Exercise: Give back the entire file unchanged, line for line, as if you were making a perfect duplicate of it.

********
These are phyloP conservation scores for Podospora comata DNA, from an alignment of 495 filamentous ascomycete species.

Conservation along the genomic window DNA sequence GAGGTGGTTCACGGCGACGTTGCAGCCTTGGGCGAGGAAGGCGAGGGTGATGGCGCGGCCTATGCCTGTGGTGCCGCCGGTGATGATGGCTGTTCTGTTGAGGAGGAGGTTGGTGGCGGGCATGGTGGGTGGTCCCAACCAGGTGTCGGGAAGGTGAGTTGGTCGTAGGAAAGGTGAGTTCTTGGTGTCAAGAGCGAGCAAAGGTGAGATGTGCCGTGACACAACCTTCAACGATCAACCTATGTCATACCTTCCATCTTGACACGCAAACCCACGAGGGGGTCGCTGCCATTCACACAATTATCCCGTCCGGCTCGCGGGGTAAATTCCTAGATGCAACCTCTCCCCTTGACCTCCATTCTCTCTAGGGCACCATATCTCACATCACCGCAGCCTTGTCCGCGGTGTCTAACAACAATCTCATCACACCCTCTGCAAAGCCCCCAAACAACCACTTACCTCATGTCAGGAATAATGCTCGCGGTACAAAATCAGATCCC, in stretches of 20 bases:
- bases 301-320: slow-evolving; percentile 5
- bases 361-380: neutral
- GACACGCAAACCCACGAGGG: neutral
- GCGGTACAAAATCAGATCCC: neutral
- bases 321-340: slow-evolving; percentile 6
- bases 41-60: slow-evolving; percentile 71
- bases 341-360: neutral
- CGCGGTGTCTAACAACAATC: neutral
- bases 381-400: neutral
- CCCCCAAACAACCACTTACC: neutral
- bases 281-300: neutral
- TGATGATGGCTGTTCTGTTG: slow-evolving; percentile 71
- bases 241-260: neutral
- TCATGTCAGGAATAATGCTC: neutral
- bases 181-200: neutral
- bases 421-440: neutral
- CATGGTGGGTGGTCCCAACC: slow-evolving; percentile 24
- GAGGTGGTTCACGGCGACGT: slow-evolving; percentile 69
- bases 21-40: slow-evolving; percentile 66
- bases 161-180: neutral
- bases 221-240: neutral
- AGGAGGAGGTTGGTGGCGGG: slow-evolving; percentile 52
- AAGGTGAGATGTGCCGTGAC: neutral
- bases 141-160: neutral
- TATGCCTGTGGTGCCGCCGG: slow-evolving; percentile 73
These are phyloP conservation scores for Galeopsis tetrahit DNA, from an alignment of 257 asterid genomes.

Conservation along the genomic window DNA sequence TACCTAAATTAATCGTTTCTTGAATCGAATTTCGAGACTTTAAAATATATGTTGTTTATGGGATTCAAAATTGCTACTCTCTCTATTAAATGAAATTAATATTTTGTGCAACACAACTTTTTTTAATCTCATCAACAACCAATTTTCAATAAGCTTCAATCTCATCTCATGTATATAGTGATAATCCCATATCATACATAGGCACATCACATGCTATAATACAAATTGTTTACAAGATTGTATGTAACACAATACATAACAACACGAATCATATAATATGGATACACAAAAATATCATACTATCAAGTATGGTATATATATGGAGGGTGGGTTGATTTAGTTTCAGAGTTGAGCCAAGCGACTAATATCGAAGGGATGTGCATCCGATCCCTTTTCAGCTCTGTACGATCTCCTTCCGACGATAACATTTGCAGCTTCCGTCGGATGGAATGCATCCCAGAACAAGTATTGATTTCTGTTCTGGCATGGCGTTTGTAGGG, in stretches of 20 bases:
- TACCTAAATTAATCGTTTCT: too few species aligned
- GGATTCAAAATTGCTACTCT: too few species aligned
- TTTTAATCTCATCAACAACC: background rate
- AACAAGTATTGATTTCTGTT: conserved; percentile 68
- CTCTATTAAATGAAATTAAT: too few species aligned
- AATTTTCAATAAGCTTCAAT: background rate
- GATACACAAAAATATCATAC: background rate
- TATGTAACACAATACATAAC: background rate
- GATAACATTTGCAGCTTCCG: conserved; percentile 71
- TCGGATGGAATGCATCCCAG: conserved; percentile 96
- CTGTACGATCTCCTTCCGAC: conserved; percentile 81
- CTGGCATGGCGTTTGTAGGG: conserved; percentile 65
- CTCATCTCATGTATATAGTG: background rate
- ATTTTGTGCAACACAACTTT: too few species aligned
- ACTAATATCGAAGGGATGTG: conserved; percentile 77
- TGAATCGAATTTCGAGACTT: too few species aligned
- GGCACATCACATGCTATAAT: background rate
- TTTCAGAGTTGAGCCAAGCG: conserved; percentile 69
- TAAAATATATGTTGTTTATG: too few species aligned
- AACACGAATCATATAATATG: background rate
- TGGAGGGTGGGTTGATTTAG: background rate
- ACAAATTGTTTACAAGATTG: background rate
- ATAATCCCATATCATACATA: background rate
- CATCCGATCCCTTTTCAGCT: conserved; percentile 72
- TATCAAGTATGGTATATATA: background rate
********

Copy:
These are phyloP conservation scores for Podospora comata DNA, from an alignment of 495 filamentous ascomycete species.

Conservation along the genomic window DNA sequence GAGGTGGTTCACGGCGACGTTGCAGCCTTGGGCGAGGAAGGCGAGGGTGATGGCGCGGCCTATGCCTGTGGTGCCGCCGGTGATGATGGCTGTTCTGTTGAGGAGGAGGTTGGTGGCGGGCATGGTGGGTGGTCCCAACCAGGTGTCGGGAAGGTGAGTTGGTCGTAGGAAAGGTGAGTTCTTGGTGTCAAGAGCGAGCAAAGGTGAGATGTGCCGTGACACAACCTTCAACGATCAACCTATGTCATACCTTCCATCTTGACACGCAAACCCACGAGGGGGTCGCTGCCATTCACACAATTATCCCGTCCGGCTCGCGGGGTAAATTCCTAGATGCAACCTCTCCCCTTGACCTCCATTCTCTCTAGGGCACCATATCTCACATCACCGCAGCCTTGTCCGCGGTGTCTAACAACAATCTCATCACACCCTCTGCAAAGCCCCCAAACAACCACTTACCTCATGTCAGGAATAATGCTCGCGGTACAAAATCAGATCCC, in stretches of 20 bases:
- bases 301-320: slow-evolving; percentile 5
- bases 361-380: neutral
- GACACGCAAACCCACGAGGG: neutral
- GCGGTACAAAATCAGATCCC: neutral
- bases 321-340: slow-evolving; percentile 6
- bases 41-60: slow-evolving; percentile 71
- bases 341-360: neutral
- CGCGGTGTCTAACAACAATC: neutral
- bases 381-400: neutral
- CCCCCAAACAACCACTTACC: neutral
- bases 281-300: neutral
- TGATGATGGCTGTTCTGTTG: slow-evolving; percentile 71
- bases 241-260: neutral
- TCATGTCAGGAATAATGCTC: neutral
- bases 181-200: neutral
- bases 421-440: neutral
- CATGGTGGGTGGTCCCAACC: slow-evolving; percentile 24
- GAGGTGGTTCACGGCGACGT: slow-evolving; percentile 69
- bases 21-40: slow-evolving; percentile 66
- bases 161-180: neutral
- bases 221-240: neutral
- AGGAGGAGGTTGGTGGCGGG: slow-evolving; percentile 52
- AAGGTGAGATGTGCCGTGAC: neutral
- bases 141-160: neutral
- TATGCCTGTGGTGCCGCCGG: slow-evolving; percentile 73
These are phyloP conservation scores for Galeopsis tetrahit DNA, from an alignment of 257 asterid genomes.

Conservation along the genomic window DNA sequence TACCTAAATTAATCGTTTCTTGAATCGAATTTCGAGACTTTAAAATATATGTTGTTTATGGGATTCAAAATTGCTACTCTCTCTATTAAATGAAATTAATATTTTGTGCAACACAACTTTTTTTAATCTCATCAACAACCAATTTTCAATAAGCTTCAATCTCATCTCATGTATATAGTGATAATCCCATATCATACATAGGCACATCACATGCTATAATACAAATTGTTTACAAGATTGTATGTAACACAATACATAACAACACGAATCATATAATATGGATACACAAAAATATCATACTATCAAGTATGGTATATATATGGAGGGTGGGTTGATTTAGTTTCAGAGTTGAGCCAAGCGACTAATATCGAAGGGATGTGCATCCGATCCCTTTTCAGCTCTGTACGATCTCCTTCCGACGATAACATTTGCAGCTTCCGTCGGATGGAATGCATCCCAGAACAAGTATTGATTTCTGTTCTGGCATGGCGTTTGTAGGG, in stretches of 20 bases:
- TACCTAAATTAATCGTTTCT: too few species aligned
- GGATTCAAAATTGCTACTCT: too few species aligned
- TTTTAATCTCATCAACAACC: background rate
- AACAAGTATTGATTTCTGTT: conserved; percentile 68
- CTCTATTAAATGAAATTAAT: too few species aligned
- AATTTTCAATAAGCTTCAAT: background rate
- GATACACAAAAATATCATAC: background rate
- TATGTAACACAATACATAAC: background rate
- GATAACATTTGCAGCTTCCG: conserved; percentile 71
- TCGGATGGAATGCATCCCAG: conserved; percentile 96
- CTGTACGATCTCCTTCCGAC: conserved; percentile 81
- CTGGCATGGCGTTTGTAGGG: conserved; percentile 65
- CTCATCTCATGTATATAGTG: background rate
- ATTTTGTGCAACACAACTTT: too few species aligned
- ACTAATATCGAAGGGATGTG: conserved; percentile 77
- TGAATCGAATTTCGAGACTT: too few species aligned
- GGCACATCACATGCTATAAT: background rate
- TTTCAGAGTTGAGCCAAGCG: conserved; percentile 69
- TAAAATATATGTTGTTTATG: too few species aligned
- AACACGAATCATATAATATG: background rate
- TGGAGGGTGGGTTGATTTAG: background rate
- ACAAATTGTTTACAAGATTG: background rate
- ATAATCCCATATCATACATA: background rate
- CATCCGATCCCTTTTCAGCT: conserved; percentile 72
- TATCAAGTATGGTATATATA: background rate